SUMOylation is a regulator of regional cell fate and genomic integrity in planarians
- Author(s): Thiruvalluvan, Manish
- Advisor(s): Oviedo, Nestor J
- et al.
Regional signals along the anteroposterior (AP) body axis influence the growth of normal and neoplastic cells. The regenerative response, cellular turnover and the aggressiveness of proliferative cells are superior in the top-half of the body than in the posterior region. However, the mechanisms underlying regional differences in the adult body have yet to be elucidated. Studies in several model systems have suggested that SUMO modification system may be responsible for regulating the regional survival of cells. Small ubiquitin-like modifier (SUMO) proteins can alter function of other proteins through reversible post-translational modification. SUMOylation has been implicated in a range of processes associated with the regulation of cellular fate decisions during cell cycle progression and apoptosis. The planarian flatworm Schmidtea mediterranea is an emerging model organism that allows analysis of stem cell-mediated tissue turnover and regeneration in the context of the whole body. We identify that post-translational modifications through SUMOylation are evolutionarily conserved in the Lophotrochozoan Schmidtea mediterranea. Disruption of SUMOylation with RNA-interference of the E2 conjugating enzyme UBC9 lead to regional defects characterized by loss of the posterior half of the body and lethality. In addition, UBC9 RNAi uniformly reduced the number of adult stem cells in planaria, which was linked to an inability for cells to undergo proper cell cycle transition. In addition, the loss of tail phenotype was determined to be caused by a marked increase in cell death specific to the posterior. Further evidence indicates that UBC9-induced regional cell death is due to inhibition of Hedgehog signaling through an early increase in expression of its repressor Patched, a regional-specific cue. Furthermore, UBC9 is essential for planarians to mount a robust regenerative response to injury, suggesting a novel function for the SUMOylation pathway. Our results evaluating UBC9 function in the adult organism uncover that in addition to organ specific and systemic events, SUMOylation also regulates regional cell fate during tissue renewal and regeneration.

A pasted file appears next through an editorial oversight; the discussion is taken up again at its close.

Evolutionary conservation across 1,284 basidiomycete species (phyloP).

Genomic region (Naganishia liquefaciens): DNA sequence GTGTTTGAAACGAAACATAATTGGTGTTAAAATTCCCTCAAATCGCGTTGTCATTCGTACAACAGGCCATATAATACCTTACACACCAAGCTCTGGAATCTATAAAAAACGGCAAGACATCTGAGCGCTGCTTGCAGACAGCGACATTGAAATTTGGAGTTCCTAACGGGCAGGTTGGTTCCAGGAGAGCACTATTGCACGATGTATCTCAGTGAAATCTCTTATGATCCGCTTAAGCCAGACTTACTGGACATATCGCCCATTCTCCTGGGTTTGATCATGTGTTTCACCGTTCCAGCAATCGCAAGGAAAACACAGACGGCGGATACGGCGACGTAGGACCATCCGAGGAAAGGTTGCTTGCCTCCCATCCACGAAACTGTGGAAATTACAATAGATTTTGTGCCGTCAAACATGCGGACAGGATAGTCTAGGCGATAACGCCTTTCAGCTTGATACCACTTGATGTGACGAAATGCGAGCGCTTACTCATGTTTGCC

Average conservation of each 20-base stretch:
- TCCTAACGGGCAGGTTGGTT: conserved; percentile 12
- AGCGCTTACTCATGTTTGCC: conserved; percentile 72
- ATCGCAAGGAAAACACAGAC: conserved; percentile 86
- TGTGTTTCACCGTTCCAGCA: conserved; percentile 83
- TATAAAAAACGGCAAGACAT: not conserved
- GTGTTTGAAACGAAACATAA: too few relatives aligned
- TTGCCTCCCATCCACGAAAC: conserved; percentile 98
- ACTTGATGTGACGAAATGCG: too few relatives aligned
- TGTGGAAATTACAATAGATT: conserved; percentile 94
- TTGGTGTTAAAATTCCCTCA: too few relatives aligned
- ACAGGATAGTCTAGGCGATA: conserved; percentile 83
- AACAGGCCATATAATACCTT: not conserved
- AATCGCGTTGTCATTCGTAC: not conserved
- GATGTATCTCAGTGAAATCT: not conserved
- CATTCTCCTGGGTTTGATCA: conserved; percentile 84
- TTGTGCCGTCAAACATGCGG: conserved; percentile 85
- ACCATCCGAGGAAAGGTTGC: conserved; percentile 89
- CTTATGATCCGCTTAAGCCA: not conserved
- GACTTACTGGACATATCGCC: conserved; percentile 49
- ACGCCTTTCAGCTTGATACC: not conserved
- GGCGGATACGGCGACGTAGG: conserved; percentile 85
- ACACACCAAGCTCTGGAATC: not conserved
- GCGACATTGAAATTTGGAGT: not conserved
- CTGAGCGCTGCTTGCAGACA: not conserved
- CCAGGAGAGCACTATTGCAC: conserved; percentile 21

Intriguingly, UBC9 downregulation leads to loss of genomic integrity characterized by the appearance of double stranded breaks and abnormal chromosomes throughout the planarian body axis. It was found that UBC9 knockdown restricts nuclear translocation of RAD51, a key regulator of homologous recombination repair. However, some cells in near the head continued to proliferate with DNA damage, leading to a cancer-like state. To dissect the molecular events driving anterior tissues survival in the presence of DNA damage, we performed RNA sequencing on anterior and posterior fragments from control and UBC9 RNAi animals. Our analysis revealed 37 differentially regulated genes that are specific to the anterior region of UBC9 animals. One of these genes, MADD (MAP kinase activating death domain), is known to act as a negative regulator of apoptosis and is overexpressed in neoplastic cells. In planarians, MADD is predominantly expressed in the nervous system and confined to post-mitotic cells. To better characterize MADD function, we downregulated its expression via RNAi. Knockdown of MADD led planarians to oversecrete mucous, fission excessively and exhibit poor motor function. MADD RNAi animals displayed a regional difference in mitotic activity across the AP axis, where stem cells were lost in the anterior but not in the posterior. In addition, MADD knockdown animals were unable to fully regenerate their cephalic ganglia and displayed reduced mitotic activity after amputation. Additionally, double knockdown of MADD and UBC9 lead to a rescue of the morphological defects associated with the UBC9 phenotype. Superficially, MADD knockdown attenuates the dramatic increase in posterior cell death in UBC9 RNAi animals that leads to posterior tissue loss. Taken together, these findings suggest MADD is a regional regulator of cell death and long-range neural signals play an important role in determining cell fate across the planarian body axis. Furthermore, this finding is critical as it provides validation of our transcriptomic analysis and approach to identify novel regulators of regional tissue maintenance.